NEW YORK — Sometimes a makeover can be too extreme.
Faced with moribund viewership of its flagship newscast, CBS News is trying to stanch audience attrition by recasting the "CBS Evening News with Katie Couric" in a more traditional mold and tapping a veteran news producer to run the program.
Thursday's hiring of Rick Kaplan, a onetime president of cable news channels CNN and MSNBC, amounts to the first public admission that network officials are dissatisfied with the performance of the newscast that had embraced new features aimed at wooing younger viewers. Six months after Couric's much-hyped arrival in the anchor chair, the broadcast has languished in third place, while ABC's Charles Gibson -- known for his matter-of-fact, old-school style -- has expanded his lead over CBS by an average of more than a million viewers a night.
The management shake-up coincides with a retreat from the kind of experimenting that characterized the CBS newscast last fall, when producers condensed news stories in order to air long newsmaker interviews and added segments such as "Free Speech," a platform for viewpoints from around the country. Many of those features have either been abandoned or are being used less frequently.
CBS executives now admit that they miscalculated the willingness of viewers to embrace a new approach to the evening news.
"I think it probably has to remain in a basic traditional mode," CBS News President Sean McManus said. "I don't think we're looking to experiment with new ideas."
On Thursday, McManus announced he was replacing Executive Producer Rome Hartman with Kaplan, a sobering acknowledgment of the challenges CBS has faced in remaking the broadcast for a new generation of viewers.
While the newscast has been able to marginally increase its viewership among young women, it has shed old viewers, who make up the bulk of the audience. So far this season, "CBS Evening News" has averaged slightly less than 7.6 million viewers, down 2% from last year, when Bob Schieffer anchored the program.
The mood at the network is substantially more subdued than it was last April, when CBS Corp. Chief Executive Leslie Moonves called Couric's arrival a game-changing move.
Now CBS hopes that Kaplan, a longtime producer who has done tours at nearly every television network, can recharge the program with an old-fashioned hard-news approach and bolster the standing of Couric, the news division's most costly investment.
Kaplan said he aims to make the broadcast a hard-hitting, analytical summary of the day's news.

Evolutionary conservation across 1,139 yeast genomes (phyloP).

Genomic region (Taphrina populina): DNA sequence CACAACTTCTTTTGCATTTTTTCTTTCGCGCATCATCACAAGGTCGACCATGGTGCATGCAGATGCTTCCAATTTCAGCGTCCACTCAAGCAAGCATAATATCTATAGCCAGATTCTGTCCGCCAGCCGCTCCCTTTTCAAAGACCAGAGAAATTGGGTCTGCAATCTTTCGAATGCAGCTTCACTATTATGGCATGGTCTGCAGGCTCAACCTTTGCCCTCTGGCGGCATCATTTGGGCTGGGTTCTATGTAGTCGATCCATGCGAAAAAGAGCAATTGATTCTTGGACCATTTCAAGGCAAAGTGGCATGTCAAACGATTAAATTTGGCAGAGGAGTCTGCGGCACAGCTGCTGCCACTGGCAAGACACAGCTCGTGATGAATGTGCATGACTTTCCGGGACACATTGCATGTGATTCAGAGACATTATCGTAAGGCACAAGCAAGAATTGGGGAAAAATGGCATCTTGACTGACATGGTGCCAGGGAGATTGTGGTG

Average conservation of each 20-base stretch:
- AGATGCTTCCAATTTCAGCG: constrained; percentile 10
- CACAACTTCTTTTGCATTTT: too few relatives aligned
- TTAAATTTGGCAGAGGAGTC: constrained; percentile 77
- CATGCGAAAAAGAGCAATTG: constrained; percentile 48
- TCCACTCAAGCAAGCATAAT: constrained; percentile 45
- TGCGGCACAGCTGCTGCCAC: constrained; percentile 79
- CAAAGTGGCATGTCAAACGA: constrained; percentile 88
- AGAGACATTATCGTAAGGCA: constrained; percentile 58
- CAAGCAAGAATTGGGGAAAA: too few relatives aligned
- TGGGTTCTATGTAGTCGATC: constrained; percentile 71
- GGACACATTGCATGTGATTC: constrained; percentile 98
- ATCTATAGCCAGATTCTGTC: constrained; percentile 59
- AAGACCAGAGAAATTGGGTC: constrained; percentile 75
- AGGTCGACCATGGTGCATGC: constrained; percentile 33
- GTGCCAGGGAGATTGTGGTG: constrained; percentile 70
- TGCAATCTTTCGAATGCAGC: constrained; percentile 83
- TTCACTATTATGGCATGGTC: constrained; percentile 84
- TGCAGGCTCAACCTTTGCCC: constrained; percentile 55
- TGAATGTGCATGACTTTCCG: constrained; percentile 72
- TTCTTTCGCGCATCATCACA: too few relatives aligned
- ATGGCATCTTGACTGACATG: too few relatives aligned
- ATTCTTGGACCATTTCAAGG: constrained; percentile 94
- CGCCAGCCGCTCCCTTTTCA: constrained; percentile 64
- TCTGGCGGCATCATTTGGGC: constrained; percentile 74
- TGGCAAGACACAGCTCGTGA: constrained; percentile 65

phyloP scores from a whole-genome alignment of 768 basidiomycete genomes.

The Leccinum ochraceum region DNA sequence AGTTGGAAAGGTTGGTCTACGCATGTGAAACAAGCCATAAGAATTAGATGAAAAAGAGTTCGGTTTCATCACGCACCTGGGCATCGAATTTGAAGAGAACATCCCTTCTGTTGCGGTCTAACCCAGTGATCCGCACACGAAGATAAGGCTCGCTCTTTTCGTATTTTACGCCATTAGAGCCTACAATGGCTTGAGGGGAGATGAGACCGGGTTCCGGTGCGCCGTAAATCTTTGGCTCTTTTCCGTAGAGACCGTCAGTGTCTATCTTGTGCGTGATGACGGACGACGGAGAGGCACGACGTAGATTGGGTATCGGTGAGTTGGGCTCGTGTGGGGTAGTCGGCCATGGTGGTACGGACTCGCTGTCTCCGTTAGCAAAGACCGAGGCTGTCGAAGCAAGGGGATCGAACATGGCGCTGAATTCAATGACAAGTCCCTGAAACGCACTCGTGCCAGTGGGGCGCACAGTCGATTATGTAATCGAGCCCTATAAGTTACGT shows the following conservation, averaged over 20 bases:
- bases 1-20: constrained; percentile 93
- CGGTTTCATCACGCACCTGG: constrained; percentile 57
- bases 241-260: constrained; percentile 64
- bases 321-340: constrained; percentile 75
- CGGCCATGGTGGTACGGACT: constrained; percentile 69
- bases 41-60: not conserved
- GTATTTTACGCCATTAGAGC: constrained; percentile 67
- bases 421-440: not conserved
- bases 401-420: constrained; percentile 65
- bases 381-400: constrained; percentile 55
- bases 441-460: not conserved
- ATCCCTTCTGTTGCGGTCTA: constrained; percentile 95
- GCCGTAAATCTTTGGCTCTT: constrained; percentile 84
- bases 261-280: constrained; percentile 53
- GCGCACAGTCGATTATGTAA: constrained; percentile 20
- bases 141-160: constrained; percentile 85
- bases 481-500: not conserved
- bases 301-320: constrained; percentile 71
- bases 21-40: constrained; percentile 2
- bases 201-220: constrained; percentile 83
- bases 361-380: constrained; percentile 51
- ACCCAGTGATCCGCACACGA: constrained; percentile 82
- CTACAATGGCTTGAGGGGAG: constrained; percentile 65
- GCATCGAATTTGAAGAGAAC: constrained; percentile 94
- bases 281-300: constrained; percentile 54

"We've got serious problems in the world," he said. "By the time you get to the 6:30 show, the audience kind of knows all the headlines, but they want to know what to make of it. They're looking for serious solutions."
It remains to be seen whether the change in producers will be enough to help CBS catch up with its rivals. ABC's "World News" now regularly swamps CBS and is jostling with "NBC Nightly News," anchored by Brian Williams, for the top-rated spot. Gibson, who turns 64 today, is the oldest of the three anchors, and assumed ABC's anchor desk in May with substantially less promotion than Couric. But the success of his unadorned style spotlights the lasting importance of traditionalism in a genre whose audience is used to a certain format and a buttoned-down delivery, analysts said.
"Audiences at that time of the evening are more traditional viewers who want their news in a succinct fashion," said Jeffrey McCall, a communications professor at DePauw University in Indiana. "When people watch him, they know they're getting straightforward news without a lot of fanfare."
During an appearance Tuesday at a Manhattan community center, Couric said she's learned that adjustments must be introduced slowly to the program.
"Even nuanced changes are sometimes, 'Wow,' because I think people are very accustomed to their network evening newscasts playing out in a certain way," she said during a Q&A session at the 92nd Street Y. "So I think what we're doing now is trying to do a really solid newscast that hopefully gives people important information."
The anchor said she remains unfazed by the ratings.
"I try not to get that stressed out about it, honestly," Couric said. "I'm one person, I'm in a new organization, a new culture, and I'll do the best I can and work as hard as I can, but I'm not Herculean. I think I'm at a place where it's a really exciting job, but it's not my entire being."
CBS executives are less sanguine. Couric's five-year contract, worth about $15 million annually, represents a major investment. Even as network executives have publicly maintained confidence in the program, McManus held a series of internal meetings in recent months to discuss the newscast's direction, sources said.
At a Bear Stearns media conference Monday, Moonves said the program is "in good shape," but added that "it hasn't worked ratings-wise as well as I would like."